Ride Snowboards, Line Skis and Napster partner for curated playlists, social contests


Napster will feature curated playlists throughout the course of the 2017 season and beyond, starting with a selection from Ride pro snowboarder Hana Beaman, and Line pro skier Eric Pollard. Napster is hoping its involvement in the partnership will help to progress its initiatives to impinge on the massive market share of its competitors, which include Spotify and Apple Music.

?Rhapsody acquired Napster in 2011, and the company formerly known as Rhapsody now identifies itself as Napster,? said James McNally, director of digital strategy at TDT, New York. ?Obviously Napster has name recognition, but the question is what kind of recognition. 

?For many, Napster brings up vague memories of early 2000's music piracy, and the now-laughable public debate around it (e.g. "You wouldn't download a car, would you?").  I wouldn't say this campaign is specifically aimed at reducing brand toxicity, but more of an attempt to re-establish legitimacy and relevance.?

Enthusiast marketing
Napster will release new playlists every other week, including music curated by Ride pros Jake Blauvelt, Dillon Ojo, Jake Welch, Danimals and Line pros Khai Krepela, Tom Wallisch and Will Wesson, with additional collaboration and promotions in the coming months.

The winter sports companies will also be ringing in the promotion with a monthly photo contest hosted on Instagram. To win a snowboard designed by RobinBankz, users can follow @RIDEsnowboards on Instagram and Facebook; To win a pair of custom Napster skis designed by Charlie Cultrara, follow @LINEskis on Instagram and Facebook.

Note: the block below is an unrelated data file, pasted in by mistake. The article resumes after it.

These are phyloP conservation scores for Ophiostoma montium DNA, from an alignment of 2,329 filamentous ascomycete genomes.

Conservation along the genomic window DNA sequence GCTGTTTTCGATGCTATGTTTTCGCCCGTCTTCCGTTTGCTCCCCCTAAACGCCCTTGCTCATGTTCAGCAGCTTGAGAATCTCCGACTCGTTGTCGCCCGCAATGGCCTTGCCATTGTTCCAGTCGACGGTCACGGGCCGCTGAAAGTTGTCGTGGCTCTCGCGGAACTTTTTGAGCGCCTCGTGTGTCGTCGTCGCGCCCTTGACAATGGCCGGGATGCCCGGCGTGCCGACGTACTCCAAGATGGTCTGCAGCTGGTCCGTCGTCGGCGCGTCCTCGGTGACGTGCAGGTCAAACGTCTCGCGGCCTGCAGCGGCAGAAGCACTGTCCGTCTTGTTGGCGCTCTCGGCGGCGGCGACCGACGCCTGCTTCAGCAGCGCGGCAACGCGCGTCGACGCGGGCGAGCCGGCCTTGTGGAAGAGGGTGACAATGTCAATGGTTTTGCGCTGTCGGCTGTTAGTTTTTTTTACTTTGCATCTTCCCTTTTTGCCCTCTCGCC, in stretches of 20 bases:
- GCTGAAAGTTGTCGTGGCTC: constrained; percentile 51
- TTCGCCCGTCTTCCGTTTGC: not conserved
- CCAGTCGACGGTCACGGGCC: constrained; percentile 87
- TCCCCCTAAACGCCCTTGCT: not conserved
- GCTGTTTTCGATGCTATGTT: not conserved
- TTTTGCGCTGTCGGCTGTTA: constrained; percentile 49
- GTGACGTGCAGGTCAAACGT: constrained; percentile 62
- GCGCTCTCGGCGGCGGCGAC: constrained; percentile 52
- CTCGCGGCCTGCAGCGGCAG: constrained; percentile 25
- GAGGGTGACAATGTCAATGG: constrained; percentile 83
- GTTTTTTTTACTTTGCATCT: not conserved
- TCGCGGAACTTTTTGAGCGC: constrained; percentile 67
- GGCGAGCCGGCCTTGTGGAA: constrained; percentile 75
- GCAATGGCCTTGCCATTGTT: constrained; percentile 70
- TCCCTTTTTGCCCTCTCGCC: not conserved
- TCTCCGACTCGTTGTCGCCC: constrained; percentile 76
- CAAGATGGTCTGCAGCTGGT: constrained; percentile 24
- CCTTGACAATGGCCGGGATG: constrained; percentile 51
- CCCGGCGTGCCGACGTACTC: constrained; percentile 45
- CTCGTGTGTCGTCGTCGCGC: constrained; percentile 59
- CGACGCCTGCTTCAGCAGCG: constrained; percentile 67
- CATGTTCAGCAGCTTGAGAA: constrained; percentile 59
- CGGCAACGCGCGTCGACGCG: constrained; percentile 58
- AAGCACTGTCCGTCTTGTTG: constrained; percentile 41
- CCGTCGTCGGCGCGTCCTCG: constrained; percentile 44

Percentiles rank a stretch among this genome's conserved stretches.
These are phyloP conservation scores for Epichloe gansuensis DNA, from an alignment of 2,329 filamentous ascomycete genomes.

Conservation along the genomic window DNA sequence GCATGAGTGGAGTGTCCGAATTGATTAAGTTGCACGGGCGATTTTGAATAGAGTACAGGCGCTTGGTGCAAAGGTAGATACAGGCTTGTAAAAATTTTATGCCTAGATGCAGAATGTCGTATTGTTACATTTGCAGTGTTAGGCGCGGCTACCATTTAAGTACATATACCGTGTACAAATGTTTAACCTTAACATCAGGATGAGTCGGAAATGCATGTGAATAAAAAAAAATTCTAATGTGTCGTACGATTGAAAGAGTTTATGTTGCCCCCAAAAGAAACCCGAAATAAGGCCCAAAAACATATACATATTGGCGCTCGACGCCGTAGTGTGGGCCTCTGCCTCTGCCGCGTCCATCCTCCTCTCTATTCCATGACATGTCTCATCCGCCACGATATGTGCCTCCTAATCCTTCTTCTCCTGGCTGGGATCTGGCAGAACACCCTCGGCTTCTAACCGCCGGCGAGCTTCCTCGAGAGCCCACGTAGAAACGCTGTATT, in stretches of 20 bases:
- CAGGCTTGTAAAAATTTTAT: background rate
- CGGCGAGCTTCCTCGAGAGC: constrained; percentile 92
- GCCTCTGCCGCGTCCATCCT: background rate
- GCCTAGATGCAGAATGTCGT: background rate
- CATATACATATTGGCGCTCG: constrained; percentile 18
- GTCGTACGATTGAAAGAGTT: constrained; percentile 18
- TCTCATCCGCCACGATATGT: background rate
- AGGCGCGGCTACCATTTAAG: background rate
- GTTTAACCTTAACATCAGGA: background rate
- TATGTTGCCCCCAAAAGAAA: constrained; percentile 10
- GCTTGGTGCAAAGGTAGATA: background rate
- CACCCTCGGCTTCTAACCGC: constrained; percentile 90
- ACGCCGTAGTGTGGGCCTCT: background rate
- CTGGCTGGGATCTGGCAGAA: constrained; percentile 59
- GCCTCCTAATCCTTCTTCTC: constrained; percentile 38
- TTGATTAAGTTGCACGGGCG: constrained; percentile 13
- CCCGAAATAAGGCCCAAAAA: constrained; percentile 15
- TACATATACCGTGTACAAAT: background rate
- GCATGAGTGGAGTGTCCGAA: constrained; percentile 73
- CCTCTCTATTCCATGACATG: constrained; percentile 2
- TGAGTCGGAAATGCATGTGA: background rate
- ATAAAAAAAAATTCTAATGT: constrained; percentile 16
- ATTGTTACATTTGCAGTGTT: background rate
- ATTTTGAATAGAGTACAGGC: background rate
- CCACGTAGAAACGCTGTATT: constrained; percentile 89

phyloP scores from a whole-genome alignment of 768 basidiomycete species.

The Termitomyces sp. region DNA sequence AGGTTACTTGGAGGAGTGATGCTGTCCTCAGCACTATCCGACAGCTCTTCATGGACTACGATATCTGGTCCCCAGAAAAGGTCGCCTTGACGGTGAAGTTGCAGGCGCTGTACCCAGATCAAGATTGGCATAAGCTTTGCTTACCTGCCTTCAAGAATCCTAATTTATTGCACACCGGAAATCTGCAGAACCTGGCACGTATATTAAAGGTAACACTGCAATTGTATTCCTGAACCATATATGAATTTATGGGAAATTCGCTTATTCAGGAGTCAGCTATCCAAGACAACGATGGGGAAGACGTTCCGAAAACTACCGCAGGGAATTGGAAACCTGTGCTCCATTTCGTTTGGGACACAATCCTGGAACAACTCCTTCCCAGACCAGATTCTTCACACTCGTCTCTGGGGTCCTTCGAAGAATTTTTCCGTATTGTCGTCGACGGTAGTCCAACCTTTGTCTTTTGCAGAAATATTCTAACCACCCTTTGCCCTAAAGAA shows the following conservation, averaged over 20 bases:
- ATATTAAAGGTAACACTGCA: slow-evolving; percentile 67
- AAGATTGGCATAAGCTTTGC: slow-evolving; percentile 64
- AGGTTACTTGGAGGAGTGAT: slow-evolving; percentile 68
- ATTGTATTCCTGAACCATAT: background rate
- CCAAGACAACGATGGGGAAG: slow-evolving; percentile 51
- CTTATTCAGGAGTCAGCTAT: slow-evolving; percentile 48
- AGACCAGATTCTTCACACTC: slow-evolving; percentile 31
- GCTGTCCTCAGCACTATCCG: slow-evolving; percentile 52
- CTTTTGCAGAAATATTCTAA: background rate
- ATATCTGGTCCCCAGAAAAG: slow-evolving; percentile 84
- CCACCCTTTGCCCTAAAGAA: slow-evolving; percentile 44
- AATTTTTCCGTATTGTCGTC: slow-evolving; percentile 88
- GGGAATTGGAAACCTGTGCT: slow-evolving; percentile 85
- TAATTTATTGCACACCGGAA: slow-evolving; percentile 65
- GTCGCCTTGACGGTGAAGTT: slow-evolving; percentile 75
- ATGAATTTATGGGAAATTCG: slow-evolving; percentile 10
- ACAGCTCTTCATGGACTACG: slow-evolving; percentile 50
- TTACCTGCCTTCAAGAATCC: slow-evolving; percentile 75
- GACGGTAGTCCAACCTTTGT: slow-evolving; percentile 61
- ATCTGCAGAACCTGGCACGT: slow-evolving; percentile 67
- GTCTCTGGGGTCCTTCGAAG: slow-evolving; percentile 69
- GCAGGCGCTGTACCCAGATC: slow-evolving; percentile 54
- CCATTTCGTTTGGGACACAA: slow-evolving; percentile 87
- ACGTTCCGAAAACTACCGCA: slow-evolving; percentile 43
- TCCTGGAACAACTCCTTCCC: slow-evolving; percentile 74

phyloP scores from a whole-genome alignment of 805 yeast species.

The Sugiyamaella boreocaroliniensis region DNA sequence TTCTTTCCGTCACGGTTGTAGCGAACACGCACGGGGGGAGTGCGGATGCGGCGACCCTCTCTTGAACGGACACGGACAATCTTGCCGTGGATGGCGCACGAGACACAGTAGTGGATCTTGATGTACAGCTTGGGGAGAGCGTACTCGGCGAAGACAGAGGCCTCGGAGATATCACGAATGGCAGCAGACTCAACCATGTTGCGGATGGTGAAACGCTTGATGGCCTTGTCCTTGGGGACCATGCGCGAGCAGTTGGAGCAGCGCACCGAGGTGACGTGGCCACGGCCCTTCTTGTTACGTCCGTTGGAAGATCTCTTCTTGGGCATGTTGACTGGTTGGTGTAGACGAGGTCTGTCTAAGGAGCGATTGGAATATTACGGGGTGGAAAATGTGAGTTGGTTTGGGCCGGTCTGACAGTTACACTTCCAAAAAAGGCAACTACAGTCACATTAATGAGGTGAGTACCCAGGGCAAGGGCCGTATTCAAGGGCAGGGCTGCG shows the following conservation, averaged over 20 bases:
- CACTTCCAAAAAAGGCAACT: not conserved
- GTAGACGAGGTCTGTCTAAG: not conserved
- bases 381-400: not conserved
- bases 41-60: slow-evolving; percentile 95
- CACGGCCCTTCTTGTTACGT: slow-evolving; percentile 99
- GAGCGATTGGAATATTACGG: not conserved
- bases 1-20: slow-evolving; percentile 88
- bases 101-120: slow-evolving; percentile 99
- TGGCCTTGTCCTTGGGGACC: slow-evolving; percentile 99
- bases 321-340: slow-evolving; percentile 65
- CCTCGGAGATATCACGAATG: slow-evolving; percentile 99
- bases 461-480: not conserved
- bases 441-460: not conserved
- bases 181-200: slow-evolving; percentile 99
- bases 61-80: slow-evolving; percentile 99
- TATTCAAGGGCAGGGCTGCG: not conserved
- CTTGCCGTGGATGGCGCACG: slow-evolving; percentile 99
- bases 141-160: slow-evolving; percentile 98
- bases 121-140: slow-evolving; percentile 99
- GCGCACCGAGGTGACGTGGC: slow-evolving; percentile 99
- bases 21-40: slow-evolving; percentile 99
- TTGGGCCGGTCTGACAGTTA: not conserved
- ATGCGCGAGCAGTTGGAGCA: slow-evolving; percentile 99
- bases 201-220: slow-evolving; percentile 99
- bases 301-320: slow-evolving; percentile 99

Ride and Line fans can also enjoy a free 30-day trial of Napster.


?Experiential or themed playlists are popular for a few reasons: people are too busy to dig and discover new music, plus there are times we want to just ?set it and forget it,? Mr. McNally said. ?Napster is doing a good job by defining and engaging specific niches who care about music ? and taking it full circle with a Napster-branded ski giveaway that includes a popular ski brand and an influential athlete in the freeskiing space. 

?Playlists that are themed around niche communities (like freeskiing or snowboarding) certainly are marketing, with a very specific target audience.?

Streaming competition
Napster has started its climb back up to bringing its brand name back to widespread attention with small efforts, using promotions such as this one with Ride and Line to cater towards enthusiast groups with experiential marketing. The streaming service recently partnered with Lufthansa Airlines and, most interestingly, telecommunication giant Sprint to bring its listener network to customers on Sprint?s network (see story). 

The latter move may mark the beginnings of a major play or series of consolidations for Sprint, which also acquired 33 percent of Jay Z?s struggling Tidal last week in a deal that carries similar stipulations for both parties (see story).


?Does Napster have a chance against Spotify or Apple Music?? said Mr. McNally. ?That depends how you view the competition between these brands 

?In terms of pure subscribers, Napster is unlikely to unseat giants like Apple Music anytime soon (Napster has approximately 3.5 million subscribers compared to Apple's 20 million plus), but corporate muscle and size isn't the only factor in the success or failure of a streaming service, so while Napster is smaller, it could differentiate with a better product, and better engagement of audiences. 

?Still, Apple Music and Spotify are no slouch competitors, and each have aggressive content curation and marketing efforts underway.  It's a fairly volatile space where anything could happen, so while I don't think Napster will surpass it's bigger competition in size anytime soon, I would not count it out ? yet.?